Remembering Pearl Harbor: Eyewitness Accounts by U.S. Military Men and Women (SR Books, $24.95), by Robert S. La Forte and Ronald E. Marcello, is not an elegant book or an especially well-edited one, but the raw memories of the forty survivors it contains vividly evoke what made Americans so mad. Here, for example, Pfc. James Cory recalls a group of sailors moments after the bombs hit the USS Arizona : “These people were zombies.…They were burned completely white. Their skin was just as white as if you’d taken a bucket of whitewash and painted it white. Their hair was burned off; their eyebrows were burned off; the pitiful remnants of their uniforms in their crotch…and the insoles of their shoes was about the only thing that was left on their bodies. They were moving like robots. Their arms were out, held away from their bodies, and they were stumping along the decks.”
“To think,” said Col. William J. Flood, commander of Wheeler Field, after the attack had ended, “this bunch of little yellow bastards could do this to us when we all knew that the United States was superior to Japan!” In large part because of the stubborn ubiquity of that kind of racial feeling, there has always been a brisk trade in books purporting to show that Japan must have had help in springing its deadly surprise.
This season’s conspiracists, Eric Nave and James Rusbridger, at least have a novel hypothesis to offer in their book, Betrayal at Pearl Harbor (Summit Books, $19.95): Winston Churchill was the villain, they claim, and Franklin Roosevelt his witless dupe. British cryptographers broke the Japanese naval code, learned of the impending Japanese attack, and warned Churchill—who deliberately withheld the information from FDR in order that we be drawn into the war. They do not reveal, however, just how Churchill planned to explain this startling oversight to Roosevelt had the President discovered it during the course of the fighting, nor have they been allowed into the British archives to see the decoded messages, without which their theory remains little more than lurid speculation.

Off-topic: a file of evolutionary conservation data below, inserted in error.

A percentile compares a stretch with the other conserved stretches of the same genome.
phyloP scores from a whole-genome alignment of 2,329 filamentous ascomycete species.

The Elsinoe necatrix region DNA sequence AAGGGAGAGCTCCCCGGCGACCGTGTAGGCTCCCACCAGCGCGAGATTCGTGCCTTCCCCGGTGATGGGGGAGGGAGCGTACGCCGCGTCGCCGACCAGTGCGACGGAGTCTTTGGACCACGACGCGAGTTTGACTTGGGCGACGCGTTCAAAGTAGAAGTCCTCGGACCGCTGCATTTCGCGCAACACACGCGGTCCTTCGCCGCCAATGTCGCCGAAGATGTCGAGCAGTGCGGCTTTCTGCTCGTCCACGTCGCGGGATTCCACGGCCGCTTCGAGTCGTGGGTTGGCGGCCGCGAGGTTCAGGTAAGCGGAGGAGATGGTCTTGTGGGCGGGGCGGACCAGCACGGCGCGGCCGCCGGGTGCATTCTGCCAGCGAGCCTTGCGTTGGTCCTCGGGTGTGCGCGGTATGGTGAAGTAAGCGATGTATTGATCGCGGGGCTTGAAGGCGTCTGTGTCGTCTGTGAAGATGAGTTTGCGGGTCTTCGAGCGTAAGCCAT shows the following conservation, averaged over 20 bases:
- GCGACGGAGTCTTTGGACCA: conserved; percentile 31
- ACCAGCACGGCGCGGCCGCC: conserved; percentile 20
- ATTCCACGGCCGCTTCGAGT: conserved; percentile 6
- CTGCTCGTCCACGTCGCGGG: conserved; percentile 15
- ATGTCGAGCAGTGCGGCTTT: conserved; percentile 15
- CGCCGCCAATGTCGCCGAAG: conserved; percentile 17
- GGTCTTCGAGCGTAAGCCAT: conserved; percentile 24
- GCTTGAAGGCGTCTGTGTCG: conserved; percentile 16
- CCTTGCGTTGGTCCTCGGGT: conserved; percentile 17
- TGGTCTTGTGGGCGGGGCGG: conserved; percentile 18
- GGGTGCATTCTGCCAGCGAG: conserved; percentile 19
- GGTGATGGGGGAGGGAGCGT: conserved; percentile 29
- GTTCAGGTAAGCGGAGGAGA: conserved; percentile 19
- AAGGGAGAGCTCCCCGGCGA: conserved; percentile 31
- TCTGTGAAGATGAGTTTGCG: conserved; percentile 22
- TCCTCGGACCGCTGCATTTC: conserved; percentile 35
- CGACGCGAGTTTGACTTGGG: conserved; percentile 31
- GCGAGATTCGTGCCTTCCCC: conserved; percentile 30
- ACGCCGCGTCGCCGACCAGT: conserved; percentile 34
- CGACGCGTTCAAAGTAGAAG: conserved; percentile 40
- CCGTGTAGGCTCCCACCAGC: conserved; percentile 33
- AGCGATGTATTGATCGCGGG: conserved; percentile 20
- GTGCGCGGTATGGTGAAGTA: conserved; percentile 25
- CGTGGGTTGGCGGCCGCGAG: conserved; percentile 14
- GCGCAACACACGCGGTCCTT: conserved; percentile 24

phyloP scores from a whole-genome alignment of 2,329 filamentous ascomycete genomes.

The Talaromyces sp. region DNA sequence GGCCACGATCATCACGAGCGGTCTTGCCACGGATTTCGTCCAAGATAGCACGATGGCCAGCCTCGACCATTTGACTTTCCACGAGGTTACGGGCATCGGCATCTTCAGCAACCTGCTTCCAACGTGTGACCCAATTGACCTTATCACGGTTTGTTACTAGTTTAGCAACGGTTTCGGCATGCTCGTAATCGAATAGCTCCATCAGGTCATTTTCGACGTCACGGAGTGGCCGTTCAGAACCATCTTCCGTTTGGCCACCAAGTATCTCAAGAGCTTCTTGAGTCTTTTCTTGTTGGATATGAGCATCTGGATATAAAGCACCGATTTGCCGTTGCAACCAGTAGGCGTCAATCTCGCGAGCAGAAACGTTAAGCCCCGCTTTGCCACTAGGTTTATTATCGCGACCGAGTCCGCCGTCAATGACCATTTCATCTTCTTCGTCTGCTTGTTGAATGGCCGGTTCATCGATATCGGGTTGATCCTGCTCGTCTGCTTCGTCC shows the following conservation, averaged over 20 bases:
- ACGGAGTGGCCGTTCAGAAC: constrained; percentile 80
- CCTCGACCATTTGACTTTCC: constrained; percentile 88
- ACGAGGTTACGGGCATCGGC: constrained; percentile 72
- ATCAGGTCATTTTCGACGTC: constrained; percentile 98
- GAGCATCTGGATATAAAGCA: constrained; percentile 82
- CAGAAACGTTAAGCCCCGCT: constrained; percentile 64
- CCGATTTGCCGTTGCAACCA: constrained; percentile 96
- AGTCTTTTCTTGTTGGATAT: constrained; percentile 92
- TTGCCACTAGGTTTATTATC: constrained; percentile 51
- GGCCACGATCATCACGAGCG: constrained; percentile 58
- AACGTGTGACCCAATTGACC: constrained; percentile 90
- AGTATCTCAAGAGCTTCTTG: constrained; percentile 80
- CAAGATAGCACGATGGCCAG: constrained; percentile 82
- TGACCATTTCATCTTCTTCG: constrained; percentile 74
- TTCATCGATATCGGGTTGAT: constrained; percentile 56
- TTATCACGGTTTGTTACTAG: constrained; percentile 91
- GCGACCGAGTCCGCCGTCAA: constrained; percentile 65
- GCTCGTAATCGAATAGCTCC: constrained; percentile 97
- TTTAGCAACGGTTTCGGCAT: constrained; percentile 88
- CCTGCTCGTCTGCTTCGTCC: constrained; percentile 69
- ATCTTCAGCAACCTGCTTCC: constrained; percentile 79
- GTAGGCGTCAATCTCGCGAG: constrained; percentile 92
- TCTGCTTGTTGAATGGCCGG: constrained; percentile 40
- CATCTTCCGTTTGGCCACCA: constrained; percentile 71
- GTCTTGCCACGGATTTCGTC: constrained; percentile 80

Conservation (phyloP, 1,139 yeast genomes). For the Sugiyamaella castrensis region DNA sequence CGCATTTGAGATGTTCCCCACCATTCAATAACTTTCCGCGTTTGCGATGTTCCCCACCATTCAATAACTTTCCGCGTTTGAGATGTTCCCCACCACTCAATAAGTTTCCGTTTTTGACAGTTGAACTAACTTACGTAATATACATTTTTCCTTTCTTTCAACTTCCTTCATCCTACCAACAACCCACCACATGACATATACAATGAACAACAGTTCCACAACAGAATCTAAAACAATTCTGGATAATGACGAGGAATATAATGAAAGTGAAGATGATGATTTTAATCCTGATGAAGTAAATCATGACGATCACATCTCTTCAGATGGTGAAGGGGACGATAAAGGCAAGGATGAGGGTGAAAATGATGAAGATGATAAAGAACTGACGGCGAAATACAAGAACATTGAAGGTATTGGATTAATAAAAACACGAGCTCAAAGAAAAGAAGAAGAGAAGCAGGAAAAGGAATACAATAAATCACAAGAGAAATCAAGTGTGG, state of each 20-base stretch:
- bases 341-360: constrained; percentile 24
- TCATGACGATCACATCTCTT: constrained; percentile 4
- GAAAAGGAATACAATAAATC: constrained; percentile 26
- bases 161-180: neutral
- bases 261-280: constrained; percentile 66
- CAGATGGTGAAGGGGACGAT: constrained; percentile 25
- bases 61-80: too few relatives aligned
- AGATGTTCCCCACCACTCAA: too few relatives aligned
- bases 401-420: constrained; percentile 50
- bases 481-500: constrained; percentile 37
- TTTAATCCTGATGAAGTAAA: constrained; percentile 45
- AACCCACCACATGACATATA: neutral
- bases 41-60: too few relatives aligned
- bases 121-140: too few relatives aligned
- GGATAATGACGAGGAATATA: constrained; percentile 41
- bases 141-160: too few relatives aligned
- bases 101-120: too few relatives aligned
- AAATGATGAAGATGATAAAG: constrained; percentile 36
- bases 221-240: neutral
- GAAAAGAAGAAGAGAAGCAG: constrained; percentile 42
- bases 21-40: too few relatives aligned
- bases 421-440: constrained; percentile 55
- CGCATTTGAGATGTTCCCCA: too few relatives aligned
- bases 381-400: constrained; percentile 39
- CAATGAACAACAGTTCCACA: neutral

In Visions of Infamy (St. Martin’s Press, $22.95), the journalist William H. Honan makes a far more solid case that Adm. Isoroku Yamamoto’s plans for the attack on Pearl Harbor were based on an obscure but prophetic 1925 novel, Great Pacific War: A History of the American-Japanese Campaign of 1931–1932, written by a long-forgotten Briton, Hector C. Bywater.
But, as Honan would be the first to agree, inspiration is one thing, execution is another. The attack on Pearl Harbor was a wholly Japanese operation, although as Thurston Clarke’s interesting, idiosyncratic book Pearl Harbor Ghosts: A Journey to Hawaii Then and Now (William Morrow, $22) demonstrates, even on Oahu there are those who would have it otherwise.
According to Clarke, for example, the film shown at the Arizona Monument fudges history so as not to upset the Japanese visitors who now make up a considerable part of the all-important tourist industry. The fact that the Japanese attacked without warning is soft-pedaled, while it is suggested that American economic sanctions forced Japan’s hand—as if the United States, by cutting off the oil the Japanese militarists needed to complete their conquest of China and attack Southeast Asia, had somehow failed to live up to some moral commitment to the emperor.
History matters. It is clearly wrong to cling to ancient hatreds, stupid to charge one generation with the sins of another. American racism played an undeniable role in our relations with Japan during the years that led up to December 7, 1941, and brought about the shameful incarceration of American citizens of Japanese ancestry during the months that followed it.
There is plenty of blame to go around. But that does not mean everyone is equally to blame—and to pretend otherwise, to ascribe all conflict to regrettable cultural “misunderstandings,” is to minimize the genuine moral choices human beings face and to bleach history of its meaning.
The mayor of Nagasaki, Hitoshi Motoshima, knows that. On the forty-sixth anniversary of the atomic attack last summer, he urged his countrymen to reexamine their past. He had done this before, with near-fatal results: When Motoshima urged two years ago that Emperor Hirohito accept at least partial responsibility for Japan’s defeat in World War II, a right-wing fanatic shot and wounded him. He seems to have been undeterred. On August 9, surrounded by elderly survivors of the American bombing, he placed the ultimate blame for what befell his city and his country in 1945 squarely where even many American authorities are too timid to place it now. “Japan,” he said, “trod the path to the atomic bombing of Nagasaki and defeat in World War Two via the annexation of Korea, the war with China, the attack on Pearl Harbor…”